“Time” has been considered in recommender-system research, though usually not for evaluations. The user-modelling community considers time in terms of concept drift, i.e. changes in user preferences over time [25–32]. Their focus lies on adjusting algorithms to make them consider time and improve the effectiveness of the algorithms. “Time” has also been considered as contextual feature, i.e. depending on the temporal context (e.g. *summer* or *winter*), different recommendations should be given [33–36], or different algorithms should be used [10]. There is also work on enhancing recommendation algorithms by considering temporal data, mostly in the field of collaborative filtering [37–41]. Again, this work focuses on incorporating temporal data into the algorithms. The machine-learning community sometimes considers how temporal aspects can be taken into account for training and testing algorithms, and how predictions for time-series can be made [33], [42], [43]. For instance, typical k-fold cross validations may be adjusted to not randomly pick training and test data, but train algorithms only on data from a certain period, and evaluate the algorithm on data from the subsequent period (illustrated in Figure 4). Similarly, re-training machine-learning systems after certain periods is a common research topic [44].

To the best of our knowledge, there has been little work on how to calculate and present evaluation metrics over certain time periods. In addition, even though there has been some work, the majority of the recommender system community seems not yet to consider it, i.e. it continues to present single number results. Rana & Jain developed a time-aware book recommender system and evaluated it per week and quarter [45]. However, they did not evaluate the performance over time but the preferences of the users, i.e. if users preferred rather diverse or similar recommendations (the users´ preferences changed over time). Lathia et al. showed that a “most popular” recommendation algorithm on the MovieLens dataset converges towards a random baseline over time. Soto evaluated several algorithms with different metrics on the Movielens 1m dataset and plotted the effectiveness of the algorithms over a period of 20 months [46]. The results show that effectiveness of the algorithms often varies over time. However, only in few cases, the variations were so strong, that a conclusion about which algorithm was most effective would have changed compared to looking at single number results.

## 5. Next Steps

We used a hypothetical example to demonstrate the need for time-based evaluation metrics. The related work shows a few examples in which algorithms´ performance varies over time, but the variations were usually not very strong. Consequently, we first need to identify if and to what extent the need for evaluating recommender systems over time really exists. We suggest to analyze existing datasets such as MovieLens [47], RARD [47], Docear [20] or other datasets. The analyses should calculate metrics for different algorithms over time, to see if and how strong the effectiveness of algorithms changes. It will be particularly interesting to see how often the change is so strong that the conclusions about which of two algorithms is more effective will change. To further quantify the problem, a literature survey could be conducted to find out how many researchers currently present single-number metrics, and how often time-series metrics might make sense. A suitable corpus to analyze would be the full papers from the previous ACM Recommender Systems conferences (see appendix).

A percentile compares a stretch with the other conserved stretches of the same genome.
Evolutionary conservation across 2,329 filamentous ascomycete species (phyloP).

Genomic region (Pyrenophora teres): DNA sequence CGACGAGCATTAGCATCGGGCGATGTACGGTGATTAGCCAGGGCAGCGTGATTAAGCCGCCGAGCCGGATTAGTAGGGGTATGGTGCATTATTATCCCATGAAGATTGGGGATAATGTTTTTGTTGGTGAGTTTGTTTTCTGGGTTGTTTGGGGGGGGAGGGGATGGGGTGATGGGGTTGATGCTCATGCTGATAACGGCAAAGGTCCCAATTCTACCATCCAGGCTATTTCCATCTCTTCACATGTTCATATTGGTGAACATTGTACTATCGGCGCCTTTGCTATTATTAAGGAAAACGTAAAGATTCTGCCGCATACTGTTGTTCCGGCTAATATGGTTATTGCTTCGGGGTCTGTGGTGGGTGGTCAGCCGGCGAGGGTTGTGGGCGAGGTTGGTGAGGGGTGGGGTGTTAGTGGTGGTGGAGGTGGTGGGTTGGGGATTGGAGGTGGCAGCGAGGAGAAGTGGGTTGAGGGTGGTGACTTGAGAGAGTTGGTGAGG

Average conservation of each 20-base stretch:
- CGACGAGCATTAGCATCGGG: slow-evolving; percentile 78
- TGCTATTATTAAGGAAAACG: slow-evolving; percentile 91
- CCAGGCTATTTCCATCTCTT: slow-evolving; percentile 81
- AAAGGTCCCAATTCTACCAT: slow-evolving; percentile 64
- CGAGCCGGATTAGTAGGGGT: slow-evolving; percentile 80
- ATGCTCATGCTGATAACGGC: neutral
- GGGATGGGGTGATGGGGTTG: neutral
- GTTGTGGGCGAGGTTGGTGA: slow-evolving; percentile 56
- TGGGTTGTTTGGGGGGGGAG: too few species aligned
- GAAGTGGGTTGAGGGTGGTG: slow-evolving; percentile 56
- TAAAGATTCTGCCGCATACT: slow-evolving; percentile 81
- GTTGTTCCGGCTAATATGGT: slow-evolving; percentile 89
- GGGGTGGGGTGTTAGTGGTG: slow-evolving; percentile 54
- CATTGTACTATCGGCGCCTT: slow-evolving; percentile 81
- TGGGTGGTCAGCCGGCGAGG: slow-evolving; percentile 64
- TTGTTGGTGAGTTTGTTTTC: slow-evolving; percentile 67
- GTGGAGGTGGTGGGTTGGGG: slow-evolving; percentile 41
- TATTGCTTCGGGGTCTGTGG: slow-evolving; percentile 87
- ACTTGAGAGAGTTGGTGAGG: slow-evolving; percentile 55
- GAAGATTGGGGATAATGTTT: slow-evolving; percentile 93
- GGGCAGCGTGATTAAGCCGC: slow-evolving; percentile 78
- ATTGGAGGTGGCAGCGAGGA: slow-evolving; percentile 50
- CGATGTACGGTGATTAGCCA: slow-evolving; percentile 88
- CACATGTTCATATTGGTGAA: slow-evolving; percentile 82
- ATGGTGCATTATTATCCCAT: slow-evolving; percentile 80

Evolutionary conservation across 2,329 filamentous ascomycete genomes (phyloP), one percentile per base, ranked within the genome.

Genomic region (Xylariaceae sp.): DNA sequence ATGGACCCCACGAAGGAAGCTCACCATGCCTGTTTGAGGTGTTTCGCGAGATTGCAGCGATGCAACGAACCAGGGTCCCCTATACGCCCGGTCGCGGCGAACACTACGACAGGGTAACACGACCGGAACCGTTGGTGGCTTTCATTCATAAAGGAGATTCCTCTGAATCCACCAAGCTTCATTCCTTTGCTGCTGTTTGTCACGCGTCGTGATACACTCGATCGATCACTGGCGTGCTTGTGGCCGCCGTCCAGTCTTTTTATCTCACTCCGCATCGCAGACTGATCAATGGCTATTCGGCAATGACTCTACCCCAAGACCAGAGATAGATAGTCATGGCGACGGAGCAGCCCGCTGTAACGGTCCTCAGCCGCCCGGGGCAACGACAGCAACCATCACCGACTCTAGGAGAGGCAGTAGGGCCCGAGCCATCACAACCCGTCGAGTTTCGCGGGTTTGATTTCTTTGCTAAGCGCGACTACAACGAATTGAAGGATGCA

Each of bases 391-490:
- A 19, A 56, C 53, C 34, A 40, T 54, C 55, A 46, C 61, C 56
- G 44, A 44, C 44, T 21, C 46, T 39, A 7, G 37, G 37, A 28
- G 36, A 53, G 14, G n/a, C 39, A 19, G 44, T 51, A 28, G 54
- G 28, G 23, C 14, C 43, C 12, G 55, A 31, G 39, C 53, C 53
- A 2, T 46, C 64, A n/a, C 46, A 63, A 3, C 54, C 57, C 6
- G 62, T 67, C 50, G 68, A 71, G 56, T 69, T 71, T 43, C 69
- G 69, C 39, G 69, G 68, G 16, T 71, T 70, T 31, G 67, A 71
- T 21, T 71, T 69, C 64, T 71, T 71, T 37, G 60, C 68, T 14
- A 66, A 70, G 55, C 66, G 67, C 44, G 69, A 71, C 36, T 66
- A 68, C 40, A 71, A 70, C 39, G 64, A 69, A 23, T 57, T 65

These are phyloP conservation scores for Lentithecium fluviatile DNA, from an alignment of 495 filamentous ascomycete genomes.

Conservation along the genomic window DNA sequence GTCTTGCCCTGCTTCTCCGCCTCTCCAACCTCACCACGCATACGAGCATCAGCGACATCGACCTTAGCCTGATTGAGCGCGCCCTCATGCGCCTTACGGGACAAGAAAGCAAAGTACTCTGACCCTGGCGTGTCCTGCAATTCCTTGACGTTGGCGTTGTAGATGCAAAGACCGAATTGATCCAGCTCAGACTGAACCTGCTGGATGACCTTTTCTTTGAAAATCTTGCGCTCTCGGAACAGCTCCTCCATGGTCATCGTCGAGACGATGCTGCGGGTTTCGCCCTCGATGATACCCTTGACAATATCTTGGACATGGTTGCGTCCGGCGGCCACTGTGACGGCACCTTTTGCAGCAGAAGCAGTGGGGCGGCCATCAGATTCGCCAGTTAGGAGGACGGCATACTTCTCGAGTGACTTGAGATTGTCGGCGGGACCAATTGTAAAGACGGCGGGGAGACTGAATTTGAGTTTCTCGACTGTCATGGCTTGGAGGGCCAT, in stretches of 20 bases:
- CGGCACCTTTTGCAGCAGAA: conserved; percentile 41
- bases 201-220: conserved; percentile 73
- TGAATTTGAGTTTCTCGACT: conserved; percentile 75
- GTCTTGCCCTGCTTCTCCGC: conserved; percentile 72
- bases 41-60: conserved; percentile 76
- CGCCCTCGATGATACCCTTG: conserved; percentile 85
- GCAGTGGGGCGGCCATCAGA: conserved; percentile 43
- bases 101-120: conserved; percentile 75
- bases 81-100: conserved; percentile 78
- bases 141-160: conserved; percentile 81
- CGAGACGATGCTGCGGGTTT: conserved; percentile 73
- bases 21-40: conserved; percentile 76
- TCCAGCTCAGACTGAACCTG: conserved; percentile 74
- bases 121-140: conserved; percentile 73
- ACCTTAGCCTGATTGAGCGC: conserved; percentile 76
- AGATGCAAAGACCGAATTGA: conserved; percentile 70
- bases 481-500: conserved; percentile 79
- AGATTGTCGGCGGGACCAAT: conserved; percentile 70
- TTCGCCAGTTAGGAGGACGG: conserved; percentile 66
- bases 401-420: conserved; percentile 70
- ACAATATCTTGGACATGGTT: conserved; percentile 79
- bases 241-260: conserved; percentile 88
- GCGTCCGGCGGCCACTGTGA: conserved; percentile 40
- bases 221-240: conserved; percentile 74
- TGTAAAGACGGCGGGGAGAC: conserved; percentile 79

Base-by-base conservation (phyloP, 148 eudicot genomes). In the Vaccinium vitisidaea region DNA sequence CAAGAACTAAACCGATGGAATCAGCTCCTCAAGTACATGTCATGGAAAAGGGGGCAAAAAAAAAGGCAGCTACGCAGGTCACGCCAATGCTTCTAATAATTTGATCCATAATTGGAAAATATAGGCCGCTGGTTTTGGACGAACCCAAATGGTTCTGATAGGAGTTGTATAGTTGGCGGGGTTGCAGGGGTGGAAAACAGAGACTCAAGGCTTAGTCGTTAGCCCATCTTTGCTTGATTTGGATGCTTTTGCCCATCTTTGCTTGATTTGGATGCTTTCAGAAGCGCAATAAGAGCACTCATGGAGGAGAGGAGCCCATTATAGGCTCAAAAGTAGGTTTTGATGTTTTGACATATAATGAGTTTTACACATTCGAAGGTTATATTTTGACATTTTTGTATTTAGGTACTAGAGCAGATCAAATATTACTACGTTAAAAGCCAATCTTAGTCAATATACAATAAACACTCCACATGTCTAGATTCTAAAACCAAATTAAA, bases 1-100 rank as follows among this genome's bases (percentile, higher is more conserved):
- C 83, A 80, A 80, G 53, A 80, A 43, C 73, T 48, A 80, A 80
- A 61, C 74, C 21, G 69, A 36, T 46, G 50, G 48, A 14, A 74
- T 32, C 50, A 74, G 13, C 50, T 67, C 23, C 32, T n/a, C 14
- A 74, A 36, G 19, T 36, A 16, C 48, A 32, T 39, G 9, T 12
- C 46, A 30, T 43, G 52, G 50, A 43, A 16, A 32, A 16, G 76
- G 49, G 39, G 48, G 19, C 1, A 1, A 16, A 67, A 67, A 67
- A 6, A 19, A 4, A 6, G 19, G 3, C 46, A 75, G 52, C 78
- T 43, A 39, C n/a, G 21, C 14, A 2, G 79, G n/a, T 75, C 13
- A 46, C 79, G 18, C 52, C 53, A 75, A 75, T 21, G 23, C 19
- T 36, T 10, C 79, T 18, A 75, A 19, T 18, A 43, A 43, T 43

If the research confirms our assumptions, specific time-series metrics need to be created. One option would be, as done in the example, to calculate each metric e.g. per month and plot the results in a chart. However, in some cases, space restrictions might prevent researchers from presenting numbers for each interval. In such cases, it might be sensible to present the min, max, and average values for the intervals as well as standard deviation; or the values for the first and last month and/or a trend function. The community should also agree on notations for the time-series metrics. For instance, to express precision* p* in interval *i*, the metric could be labelled *p@i* (e.g. p@m5 to express average precision in the fifth month).

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[1] We use the term ‘effectiveness’ to describe to what extent a recommender system achieves its objective, which could be, for example, maximizing user satisfaction (measured e.g. through user ratings) or revenue. However, for this paper, it is not important what the actual objective of the recommender system is or which metric is used.

[2] Please note that for our argument, it would not matter if data is used from a real-world recommender system that implements the algorithms (as in our example), or if a researcher uses a dataset like the MovieLens dataset.